Christmas is when we celebrate the
unexpected; it is the festival of surprise.
This is the night when shepherds wake to the
songs of angels; when the Earth has a star
for a satellite; when wise men go on a fool’s
errand, bringing gifts to a Prince they have
not seen, in a country they do not know.
This is the night when one small donkey bears
on its back the weight of the world’s desire,
and an ox plays host to the Lord of heaven.
This is the night when we are told to seek our
King, not in a palace but in a stable.
Although we have stood here, year after year,
as our parents before us, the wonder has not
faded, nor will it ever fade; the wonder of
that moment when we push open the little
door, and enter, and entering find in the
arms of a Mother, who is a Virgin, a Baby
Who is a God.
Chesterton has said it for all of us: the only
way to view Christmas properly is to stand
on one’s head.
Was there ever a house more topsy-turvy
than the House of Christmas, the cave where
Christ was born?
For here, suddenly, in the very heart of Earth,
is Heaven; down is up and up is down, the
angels and the stars look down on God who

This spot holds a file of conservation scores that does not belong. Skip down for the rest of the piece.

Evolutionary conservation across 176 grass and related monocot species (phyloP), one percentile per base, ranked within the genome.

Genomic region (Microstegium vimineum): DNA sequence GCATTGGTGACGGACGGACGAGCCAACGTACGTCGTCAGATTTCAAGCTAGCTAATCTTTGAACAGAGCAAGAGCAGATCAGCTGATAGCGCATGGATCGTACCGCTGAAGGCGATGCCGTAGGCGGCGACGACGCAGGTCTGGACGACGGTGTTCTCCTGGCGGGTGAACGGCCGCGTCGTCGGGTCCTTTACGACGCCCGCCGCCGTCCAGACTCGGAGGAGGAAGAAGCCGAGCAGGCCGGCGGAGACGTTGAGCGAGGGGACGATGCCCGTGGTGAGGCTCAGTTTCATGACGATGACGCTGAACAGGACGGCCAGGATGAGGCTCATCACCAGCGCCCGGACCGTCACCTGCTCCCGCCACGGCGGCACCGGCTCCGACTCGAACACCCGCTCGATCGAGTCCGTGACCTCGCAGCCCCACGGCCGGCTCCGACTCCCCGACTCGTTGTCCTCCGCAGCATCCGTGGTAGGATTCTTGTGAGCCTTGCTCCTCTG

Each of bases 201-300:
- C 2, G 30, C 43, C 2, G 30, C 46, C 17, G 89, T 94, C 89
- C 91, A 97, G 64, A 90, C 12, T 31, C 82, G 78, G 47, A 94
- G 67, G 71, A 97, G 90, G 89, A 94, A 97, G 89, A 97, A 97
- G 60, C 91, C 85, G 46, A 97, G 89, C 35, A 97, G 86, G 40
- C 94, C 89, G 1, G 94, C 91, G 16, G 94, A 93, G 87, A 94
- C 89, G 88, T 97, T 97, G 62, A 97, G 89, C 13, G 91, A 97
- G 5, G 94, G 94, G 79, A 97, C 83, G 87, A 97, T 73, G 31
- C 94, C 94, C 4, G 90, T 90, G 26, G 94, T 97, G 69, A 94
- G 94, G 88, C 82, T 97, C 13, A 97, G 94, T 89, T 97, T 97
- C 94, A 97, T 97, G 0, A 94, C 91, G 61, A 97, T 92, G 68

made them and God looks up at the things God
There is no room in an inn for the One who made
room, and to spare, for the Milky Way; and
where God is homeless, everyone is at home.
We were promised a Savior, but we never
dreamed that God herself would come
to save us.
We knew that She loved us, but we never
dared to think that She loved us so much as to
become like us.
But that is the way God gives. Her gifts are
never quite what we expect, but always
something better than we hoped for.
We can only dream of things too good to be
true; God has a habit of giving things too
good to be false.
That is why our faith is a faith in the
unexpected, a religion of surprise.
Now more than ever, living in times so
troubled, facing a future so uncertain, we
need such faith. We need it for ourselves, and
we need it to give to others.
We must remind the world that if Christmas
comes in the depth of winter, it is that there
may be an Easter in the spring.
Ad Majorem Dei Gloriam
-Horacio de la Costa, SJ (with gendered-language edits from me)
I love this poem because it expresses the scandal of Christmas, and in many ways, links it to what so many of us are seeking every day: a new world order, where up is down and down is up. To know that this dream is shared, encouraged, and initiated by God’s love on Christmas is a real encouragement to me, and hopefully, to many of you as well. Merry Christmas from Battambang!